Category Archives: سرجيلا

Sarjella – To Be World Heritage Site

Sarjella سرجيلا

Sarjella سرجيلاSarjella سرجيلاSarjella سرجيلاسرجيلا SarjellaSarjella سرجيلاسرجيلا Sarjellaسرجيلا SarjellaSarjella سرجيلاسرجيلا Sarjellaسرجيلا Sarjella

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Sarjella. This Location Is Now Proposed For Inclusion In UNESCO World Heritage Sites’ List By Syria

Sarjella Byzantine Site

Serjilla (Arabic:سيرجيلة) is one of the best preserved of the Dead Cities in northwestern Syria. It is located in the Jebel Riha, approx. 65 km north from Hama and approx. 80 km southwest from Aleppo, very close to ruins of an another “dead city” of Bara.

The settlement arose in a natural basin and prospered from cultivating of grapes and olives. A bath complex indicates the wealth of the community. Unusually, it was built in 473, already during the time of Christianity. In 1899 an archeological team from the Princeton University discovered a large mosaic on the main hall floor but it had disappeared when the team returned six years later. Traces of now destroyed murals were found on the walls as well. Next to the baths stands an andron, a meeting place for men. Further east there was a small church but not much remains of it. Among ruins of numerous residential houses it is worth to mention a two storey villa which still stands today. In two lower rooms one can still see an arch which would have supported the ceiling. This feature was typical in the Dead Cities. Behind the villa there is a sunken building with an olive press.

Like most other of the “Dead Cities”, Serjilla was abandoned in the seventh century when the Arabs conquered the region and discontinued merchant routes between Antioch and Apamea.

Wikipedia.

Sarjella Byzantine Site

Sarjella Byzantine Site

Sarjella Byzantine Site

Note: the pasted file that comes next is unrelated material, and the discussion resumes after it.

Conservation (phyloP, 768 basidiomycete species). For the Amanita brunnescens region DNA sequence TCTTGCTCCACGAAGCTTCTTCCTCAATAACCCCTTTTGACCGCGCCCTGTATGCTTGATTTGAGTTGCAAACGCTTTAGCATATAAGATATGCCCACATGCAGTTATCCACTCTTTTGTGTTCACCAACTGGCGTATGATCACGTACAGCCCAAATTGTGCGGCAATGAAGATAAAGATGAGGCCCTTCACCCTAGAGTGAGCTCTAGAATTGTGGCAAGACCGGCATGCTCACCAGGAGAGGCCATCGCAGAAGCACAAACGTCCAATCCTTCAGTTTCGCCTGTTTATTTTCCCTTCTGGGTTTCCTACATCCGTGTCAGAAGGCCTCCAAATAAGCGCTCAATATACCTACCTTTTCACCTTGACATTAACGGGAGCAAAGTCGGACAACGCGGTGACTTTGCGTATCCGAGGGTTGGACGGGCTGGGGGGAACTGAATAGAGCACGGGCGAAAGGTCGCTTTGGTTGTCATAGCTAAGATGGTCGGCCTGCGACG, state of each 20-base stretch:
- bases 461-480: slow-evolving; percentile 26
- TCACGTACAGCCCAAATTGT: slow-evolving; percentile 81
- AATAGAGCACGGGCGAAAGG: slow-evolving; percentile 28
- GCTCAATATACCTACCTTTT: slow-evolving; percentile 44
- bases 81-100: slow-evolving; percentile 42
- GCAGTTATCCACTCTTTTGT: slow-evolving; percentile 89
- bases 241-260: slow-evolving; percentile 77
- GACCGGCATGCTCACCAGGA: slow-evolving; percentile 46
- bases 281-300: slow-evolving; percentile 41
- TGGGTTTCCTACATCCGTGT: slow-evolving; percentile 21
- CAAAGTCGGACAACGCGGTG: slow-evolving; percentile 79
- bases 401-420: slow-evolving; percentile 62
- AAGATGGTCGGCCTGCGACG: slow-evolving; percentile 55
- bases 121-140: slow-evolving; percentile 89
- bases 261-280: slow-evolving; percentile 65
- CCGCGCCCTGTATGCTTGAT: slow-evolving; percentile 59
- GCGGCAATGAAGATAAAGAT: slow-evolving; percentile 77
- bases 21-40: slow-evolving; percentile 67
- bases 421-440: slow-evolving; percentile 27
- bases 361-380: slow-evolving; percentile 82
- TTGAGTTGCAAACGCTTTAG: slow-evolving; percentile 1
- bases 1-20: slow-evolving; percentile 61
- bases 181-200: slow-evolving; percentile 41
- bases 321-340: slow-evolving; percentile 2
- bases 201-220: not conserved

Sarjella Serjilla سرجيلا سرجيلة

Serjilla (Arabic:سيرجيلة) is one of the best preserved of the Dead Cities in northwestern Syria. It is located in the Jebel Riha, approx. 65 km north from Hama and approx. 80 km southwest from Aleppo, very close to ruins of an another “dead city” of Bara.

Two storey villa in SerjillaThe settlement arose in a natural basin and prospered from cultivating of grapes and olives. A bath complex indicates the wealth of the community. Unusually, it was built in 473, already during the time of Christianity. In 1899 an archeological team from the Princeton University discovered a large mosaic on the main hall floor but it had disappeared when the team returned six years later. Traces of now destroyed murals were found on the walls as well. Next to the baths stands an andron, a meeting place for men. Further east there was a small church but not much remains of it. Among ruins of numerous residential houses it is worth to mention a two storey villa which still stands today. In two lower rooms one can still see an arch which would have supported the ceiling. This feature was typical in the Dead Cities. Behind the villa there is a sunken building with an olive press.

Wikipedia.

Sarjella. Syria. Museum In The Nature.


Sarjella. Syria. Museum in the nature.


Sarjella. Syria. Stones speak.


Sarjella. Syria. Varient life and varient people.


Sarjella. Syria. A door to the history.


Sarjella. Syria. Enjoy the history!


Sarjella. Syria. History lives here.

Sarjella. Syria. Overview.


Sarjella. Syria. Overview.

Sarjella is located in the north of Syria near to Ariha, on the highway of Aleppo-Lattakia. It represents the Roman and Byzantine era, a typical village of those times, with all life-style components in it. It is back to 260 A.D., and some of the findings belong till to 340 A.D. People could build and prosper here due to the relative stability of this interval for them.

Sarjella is one of many villages found in this area, distinguishably well preserved. The location contains homes, churches, hostelries, olive oil fabrics, and cemeteries.
Some of the stones you see in the pictures are by hundreds of kilograms.

As to the findings on these ruins, Sarjellean people spoke Syriac and Greek languages. They adopted some of the Greek traditions as bases to their social life. And as to economic life, we knew also that Sarjella had a kind of democracy. Peasants got rich; some of the great buildings were owned by them.


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